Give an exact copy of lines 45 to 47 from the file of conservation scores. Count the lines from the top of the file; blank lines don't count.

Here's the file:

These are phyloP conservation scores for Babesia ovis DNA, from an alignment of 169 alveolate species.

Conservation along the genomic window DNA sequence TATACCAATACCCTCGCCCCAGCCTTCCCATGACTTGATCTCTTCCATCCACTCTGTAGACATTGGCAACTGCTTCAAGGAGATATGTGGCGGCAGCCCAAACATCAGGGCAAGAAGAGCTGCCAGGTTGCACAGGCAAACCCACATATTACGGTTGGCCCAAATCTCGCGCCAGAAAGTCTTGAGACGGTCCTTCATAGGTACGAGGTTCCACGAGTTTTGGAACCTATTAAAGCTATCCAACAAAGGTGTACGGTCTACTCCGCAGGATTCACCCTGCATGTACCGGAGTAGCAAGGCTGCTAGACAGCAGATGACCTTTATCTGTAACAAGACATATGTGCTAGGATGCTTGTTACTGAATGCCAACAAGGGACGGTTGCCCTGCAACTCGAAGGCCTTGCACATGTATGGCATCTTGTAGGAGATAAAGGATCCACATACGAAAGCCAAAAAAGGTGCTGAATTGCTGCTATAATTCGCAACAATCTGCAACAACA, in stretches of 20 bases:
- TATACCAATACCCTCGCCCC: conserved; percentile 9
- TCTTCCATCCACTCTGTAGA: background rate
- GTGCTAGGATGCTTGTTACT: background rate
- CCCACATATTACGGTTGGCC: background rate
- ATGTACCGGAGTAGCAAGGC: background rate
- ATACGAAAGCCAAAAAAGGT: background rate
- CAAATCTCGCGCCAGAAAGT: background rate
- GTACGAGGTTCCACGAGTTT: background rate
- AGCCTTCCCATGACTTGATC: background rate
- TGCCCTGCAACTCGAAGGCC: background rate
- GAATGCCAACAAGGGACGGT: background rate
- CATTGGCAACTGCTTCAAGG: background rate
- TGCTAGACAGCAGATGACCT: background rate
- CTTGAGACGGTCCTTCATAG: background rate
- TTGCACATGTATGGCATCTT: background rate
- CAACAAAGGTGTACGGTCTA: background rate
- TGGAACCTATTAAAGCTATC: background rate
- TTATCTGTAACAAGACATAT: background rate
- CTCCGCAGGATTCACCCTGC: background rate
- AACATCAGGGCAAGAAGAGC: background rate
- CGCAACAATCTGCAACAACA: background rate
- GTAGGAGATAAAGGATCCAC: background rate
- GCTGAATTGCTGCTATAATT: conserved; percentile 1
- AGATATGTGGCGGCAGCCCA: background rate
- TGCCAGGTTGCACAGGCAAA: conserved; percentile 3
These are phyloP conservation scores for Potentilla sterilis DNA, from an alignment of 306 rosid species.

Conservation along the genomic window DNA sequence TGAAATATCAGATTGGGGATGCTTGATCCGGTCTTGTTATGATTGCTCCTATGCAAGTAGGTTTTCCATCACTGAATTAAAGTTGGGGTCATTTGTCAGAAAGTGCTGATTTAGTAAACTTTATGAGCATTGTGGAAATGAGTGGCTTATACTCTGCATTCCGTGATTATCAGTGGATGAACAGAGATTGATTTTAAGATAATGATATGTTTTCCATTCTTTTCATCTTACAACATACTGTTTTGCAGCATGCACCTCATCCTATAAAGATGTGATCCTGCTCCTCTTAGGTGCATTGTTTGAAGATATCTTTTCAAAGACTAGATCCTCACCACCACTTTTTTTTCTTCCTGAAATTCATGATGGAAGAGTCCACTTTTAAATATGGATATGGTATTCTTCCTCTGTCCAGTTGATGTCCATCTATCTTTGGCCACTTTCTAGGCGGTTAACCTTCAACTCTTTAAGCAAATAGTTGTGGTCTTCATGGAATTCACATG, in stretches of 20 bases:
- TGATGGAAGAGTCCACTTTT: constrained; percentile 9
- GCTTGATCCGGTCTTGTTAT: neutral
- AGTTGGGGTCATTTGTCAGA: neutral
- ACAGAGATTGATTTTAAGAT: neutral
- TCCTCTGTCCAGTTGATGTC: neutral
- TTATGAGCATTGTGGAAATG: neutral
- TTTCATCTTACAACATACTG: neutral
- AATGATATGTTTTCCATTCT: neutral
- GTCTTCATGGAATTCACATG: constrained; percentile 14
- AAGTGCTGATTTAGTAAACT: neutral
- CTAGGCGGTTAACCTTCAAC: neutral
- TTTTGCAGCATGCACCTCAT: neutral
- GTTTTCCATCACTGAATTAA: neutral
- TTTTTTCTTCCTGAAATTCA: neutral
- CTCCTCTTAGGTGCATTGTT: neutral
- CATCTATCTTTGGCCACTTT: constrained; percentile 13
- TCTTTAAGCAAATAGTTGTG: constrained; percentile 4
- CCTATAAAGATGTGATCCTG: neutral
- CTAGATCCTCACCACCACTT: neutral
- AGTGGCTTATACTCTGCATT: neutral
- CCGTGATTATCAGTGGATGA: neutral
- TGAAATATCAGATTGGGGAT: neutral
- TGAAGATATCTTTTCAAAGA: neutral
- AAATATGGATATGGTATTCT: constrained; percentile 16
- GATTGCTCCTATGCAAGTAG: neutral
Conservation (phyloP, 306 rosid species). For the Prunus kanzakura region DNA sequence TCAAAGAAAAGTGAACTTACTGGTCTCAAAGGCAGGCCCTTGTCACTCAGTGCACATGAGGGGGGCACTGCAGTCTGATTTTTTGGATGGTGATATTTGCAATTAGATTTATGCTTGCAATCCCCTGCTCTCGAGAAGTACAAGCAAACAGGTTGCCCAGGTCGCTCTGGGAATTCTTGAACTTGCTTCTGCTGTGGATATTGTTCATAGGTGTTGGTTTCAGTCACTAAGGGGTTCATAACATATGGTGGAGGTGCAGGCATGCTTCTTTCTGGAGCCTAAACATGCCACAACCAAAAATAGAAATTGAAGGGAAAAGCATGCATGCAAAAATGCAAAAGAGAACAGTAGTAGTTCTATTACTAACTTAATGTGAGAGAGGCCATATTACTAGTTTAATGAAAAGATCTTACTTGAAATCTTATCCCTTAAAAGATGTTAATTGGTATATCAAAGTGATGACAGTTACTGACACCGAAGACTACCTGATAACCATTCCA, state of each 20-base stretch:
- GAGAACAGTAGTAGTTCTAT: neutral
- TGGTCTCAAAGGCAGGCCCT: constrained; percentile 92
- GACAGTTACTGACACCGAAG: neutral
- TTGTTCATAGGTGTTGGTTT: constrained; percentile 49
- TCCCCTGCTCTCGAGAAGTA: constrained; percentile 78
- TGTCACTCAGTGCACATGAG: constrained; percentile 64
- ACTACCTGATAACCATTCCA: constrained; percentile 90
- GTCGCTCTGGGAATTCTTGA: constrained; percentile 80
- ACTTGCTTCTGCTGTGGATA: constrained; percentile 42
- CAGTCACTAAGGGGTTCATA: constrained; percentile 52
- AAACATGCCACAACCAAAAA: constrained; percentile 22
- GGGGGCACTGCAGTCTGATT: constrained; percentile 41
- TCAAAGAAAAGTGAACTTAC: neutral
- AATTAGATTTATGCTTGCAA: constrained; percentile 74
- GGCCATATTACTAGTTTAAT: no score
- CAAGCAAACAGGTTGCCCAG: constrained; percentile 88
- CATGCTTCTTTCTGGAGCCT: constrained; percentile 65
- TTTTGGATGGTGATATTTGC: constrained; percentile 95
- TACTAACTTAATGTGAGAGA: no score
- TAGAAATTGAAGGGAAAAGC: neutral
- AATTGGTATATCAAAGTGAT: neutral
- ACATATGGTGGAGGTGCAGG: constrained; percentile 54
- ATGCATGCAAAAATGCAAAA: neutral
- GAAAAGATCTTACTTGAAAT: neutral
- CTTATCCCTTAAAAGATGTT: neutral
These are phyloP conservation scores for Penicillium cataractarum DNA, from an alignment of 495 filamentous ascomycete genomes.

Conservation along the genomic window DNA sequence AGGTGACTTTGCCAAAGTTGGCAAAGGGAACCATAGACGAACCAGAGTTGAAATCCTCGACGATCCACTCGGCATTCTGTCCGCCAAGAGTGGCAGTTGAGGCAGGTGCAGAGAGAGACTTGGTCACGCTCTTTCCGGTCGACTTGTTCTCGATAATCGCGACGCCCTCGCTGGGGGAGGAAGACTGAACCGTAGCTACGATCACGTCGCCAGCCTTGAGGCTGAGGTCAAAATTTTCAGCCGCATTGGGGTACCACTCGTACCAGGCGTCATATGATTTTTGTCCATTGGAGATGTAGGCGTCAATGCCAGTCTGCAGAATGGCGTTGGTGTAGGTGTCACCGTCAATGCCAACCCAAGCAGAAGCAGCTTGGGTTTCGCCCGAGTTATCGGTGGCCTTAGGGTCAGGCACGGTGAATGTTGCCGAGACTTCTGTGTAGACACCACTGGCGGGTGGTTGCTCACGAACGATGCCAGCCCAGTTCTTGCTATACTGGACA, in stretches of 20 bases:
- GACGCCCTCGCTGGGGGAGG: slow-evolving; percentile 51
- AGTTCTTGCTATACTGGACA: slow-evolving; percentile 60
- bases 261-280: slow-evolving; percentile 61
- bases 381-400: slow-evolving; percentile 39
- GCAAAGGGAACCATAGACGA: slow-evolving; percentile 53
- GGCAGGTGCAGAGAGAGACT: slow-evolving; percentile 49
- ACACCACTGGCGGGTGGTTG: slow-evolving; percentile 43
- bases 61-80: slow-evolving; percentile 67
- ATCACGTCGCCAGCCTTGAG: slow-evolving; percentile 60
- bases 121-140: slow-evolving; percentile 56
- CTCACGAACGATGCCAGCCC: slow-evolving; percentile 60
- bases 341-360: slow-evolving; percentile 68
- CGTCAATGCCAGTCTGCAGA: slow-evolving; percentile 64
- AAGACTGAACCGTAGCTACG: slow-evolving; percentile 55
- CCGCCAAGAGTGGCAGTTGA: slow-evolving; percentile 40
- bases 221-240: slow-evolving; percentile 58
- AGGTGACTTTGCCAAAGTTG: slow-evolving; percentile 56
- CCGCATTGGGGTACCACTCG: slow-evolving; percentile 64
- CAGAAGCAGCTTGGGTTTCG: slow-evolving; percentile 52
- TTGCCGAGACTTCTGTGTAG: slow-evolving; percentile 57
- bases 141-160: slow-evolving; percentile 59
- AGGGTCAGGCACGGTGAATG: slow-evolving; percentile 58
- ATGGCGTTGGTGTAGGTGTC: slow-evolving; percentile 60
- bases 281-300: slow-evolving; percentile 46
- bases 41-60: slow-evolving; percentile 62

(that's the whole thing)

- CATCTATCTTTGGCCACTTT: constrained; percentile 13
- TCTTTAAGCAAATAGTTGTG: constrained; percentile 4
- CCTATAAAGATGTGATCCTG: neutral